It is also helpful to provide benchmarking data. We look at how one organization serving the same population in a similar environment shapes up in comparison to another. This has improved results overall; it makes those organizations leading the pack feel good, and provides those trying to catch up with some role models to look at.

Excerpted from: Dual Eligibles Care and Service Planning: Integrative Approaches for the Medicare-Medicaid Population

Infographic: Physicians’ Salaries 2014

July 21st, 2014 by Melanie Matthews

Physicians are becoming more proactive in managing their incomes by being more selective about insurers and patients and providing ancillary services. In addition, a small but growing number of physicians are moving toward cash-only practices.

A new infographic from Medscape looks at these trends, along with details on how the Affordable Care Act is impacting physician practices, the income gender disparity among physicians and physician career satisfaction.

Physicians' Salaries 2014

In today's value-based healthcare sphere, providers must not only shoulder more responsibility for healthcare outcomes, cost and quality but also align with emerging compensation models rewarding these efforts — models that often seem confusing or contradictory. The challenges for payors and partners in creating a common value-based vision are sizing the reimbursement model to the provider organization and engaging physicians' skills, knowledge and behaviors to foster program success.

6 Value-Based Physician Reimbursement Models: Action Plans for Alignment, Analytics and Profitability examines a set of provider compensation models across the collaboration continuum, advising adopters on potential pitfalls and suggesting strategies to survive implementation bumps.

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Infographic: Rethinking Home Healthcare

July 18th, 2014 by Melanie Matthews

With more than 10,000 Americans turning 65 every day and a growing desire from seniors to age in place, there is a growing need for home healthcare services.

A new infographic from Barton Associates shows the growing need for home healthcare, as well as how home care improves the quality of life for seniors.

Rethinking Home Healthcare

Home Health Quickflips© can be used as a reference for documentation, patient eligibility and "how to" instructions for OASIS items which impact reimbursement and quality outcomes. This resource can be a teaching tool for new employees and home health managers.

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Telephonic Case Management Targets High-Risk, High-Cost Conditions

July 17th, 2014 by Cheryl Miller

While the complex comorbid are the primary targets of telephonic case managers, the newly discharged, those in acute stages of chronic illness, frequent utilizers and high-risk, high-cost patients also receive their fair share of attention from telephonic case managers, according to new market data from the Telephonic Case Management survey conducted in May 2014 by the Healthcare Intelligence Network.

To expand the scope of care coordination, telephonic case management is evolving as a cost-effective and efficient means of monitoring and engaging individuals with chronic illness or a weak circle of care, according to an inaugural survey on Telephonic Case Management by the Healthcare Intelligence Network (HIN).

More than 84 percent of respondents utilize telephonic case managers, according to this new market data, with more than half — 54 percent — making contact with patients from virtual home offices. And while the telephone is an essential tool of the trade, these case managers also draw on motivational interviewing and robust data from electronic health records (EHRs) and case management software to help them manage their populations.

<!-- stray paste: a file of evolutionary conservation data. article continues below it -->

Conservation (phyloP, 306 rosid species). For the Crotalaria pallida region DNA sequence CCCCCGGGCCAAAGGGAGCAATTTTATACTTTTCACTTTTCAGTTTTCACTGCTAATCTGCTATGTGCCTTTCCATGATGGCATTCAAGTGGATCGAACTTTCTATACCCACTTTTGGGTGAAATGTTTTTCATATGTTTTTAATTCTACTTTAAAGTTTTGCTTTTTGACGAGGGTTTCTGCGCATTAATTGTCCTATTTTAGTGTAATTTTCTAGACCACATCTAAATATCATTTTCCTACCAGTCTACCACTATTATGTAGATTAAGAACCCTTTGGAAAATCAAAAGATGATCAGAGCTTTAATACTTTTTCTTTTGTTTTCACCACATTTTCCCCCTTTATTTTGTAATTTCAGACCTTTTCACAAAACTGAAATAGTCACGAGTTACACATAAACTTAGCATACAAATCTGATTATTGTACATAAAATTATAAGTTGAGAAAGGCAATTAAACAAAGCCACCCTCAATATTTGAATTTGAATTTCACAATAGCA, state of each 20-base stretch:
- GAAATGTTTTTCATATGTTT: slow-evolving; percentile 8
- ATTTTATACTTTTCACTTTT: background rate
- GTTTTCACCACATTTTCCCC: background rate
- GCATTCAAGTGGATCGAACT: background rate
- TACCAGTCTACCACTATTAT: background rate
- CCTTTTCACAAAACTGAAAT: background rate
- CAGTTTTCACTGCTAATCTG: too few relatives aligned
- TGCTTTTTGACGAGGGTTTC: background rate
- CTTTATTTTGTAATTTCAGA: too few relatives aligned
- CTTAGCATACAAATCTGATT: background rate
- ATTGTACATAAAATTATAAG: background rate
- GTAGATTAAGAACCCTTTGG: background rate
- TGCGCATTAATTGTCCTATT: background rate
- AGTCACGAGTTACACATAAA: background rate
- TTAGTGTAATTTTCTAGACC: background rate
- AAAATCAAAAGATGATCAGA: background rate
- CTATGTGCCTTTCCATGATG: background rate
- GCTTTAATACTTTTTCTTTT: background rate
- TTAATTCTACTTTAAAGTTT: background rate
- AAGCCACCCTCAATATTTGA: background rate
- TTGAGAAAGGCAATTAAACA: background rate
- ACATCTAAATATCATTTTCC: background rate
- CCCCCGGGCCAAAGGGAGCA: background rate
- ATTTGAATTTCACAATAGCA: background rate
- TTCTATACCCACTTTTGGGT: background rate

The complex comorbid are the primary targets of telephonic case managers, the survey found, but the newly discharged, those in an acute stage of chronic illness, frequent utilizers and high-risk, high-cost patients also receive their fair share of telephonic attention from these case managers.

While charged primarily with the management of chronic illness and transitions in care, most telephonic case managers also find themselves in the role of patient educator and health coach, say 75 percent of respondents.

  • „„The case management assessment is the primary method of identifying candidates for telephonic contact, report 61 percent of respondents.
  • „„One-fifth of telephonic case managers work within a primary care practice.
  • „„Engagement of members in telephonic case management is the primary challenge of the program, say 43 percent of respondents.
  • „„Workloads of telephonic case managers fall into the 50-99 case range, say 30 percent of respondents.

Excerpted from 2014 Healthcare Benchmarks: Telephonic Case Management.

Infographic: Are You Ready for Sensors in Healthcare?

July 16th, 2014 by Melanie Matthews

The market for wearable sensors is increasing dramatically. Devices are being designed to help people manage chronic conditions, recover more quickly from injuries, analyze physical and environmental abnormalities that may lead to more serious health issues and detect unhealthy habits before they cause problems, according to Pathfinders Software.

A new infographic from Pathfinders Software takes a look at the types of wearables available, how they are used, their wireless capability and other details on this technology.

Are You Ready for Sensors in Healthcare

From home sensors that track daily motion and sleep abnormalities to video visits via teleconferencing, Humana's nine pilots of remote patient monitoring test technologies to keep the frail elderly at home as long as possible. When integrated with telephonic care management, remote monitoring has helped to avert medical emergencies and preventable hospitalizations among individuals with serious medical and functional challenges. In Remote Patient Monitoring for Enhanced Care Coordination: Technology to Manage an Aging Population, Gail Miller, vice president of telephonic clinical operations in Humana's care management organization, Humana Cares/SeniorBridge, reviews Humana's expanded continuum of care aimed at improving health outcomes, increasing satisfaction and reducing overall healthcare costs with a more holistic approach.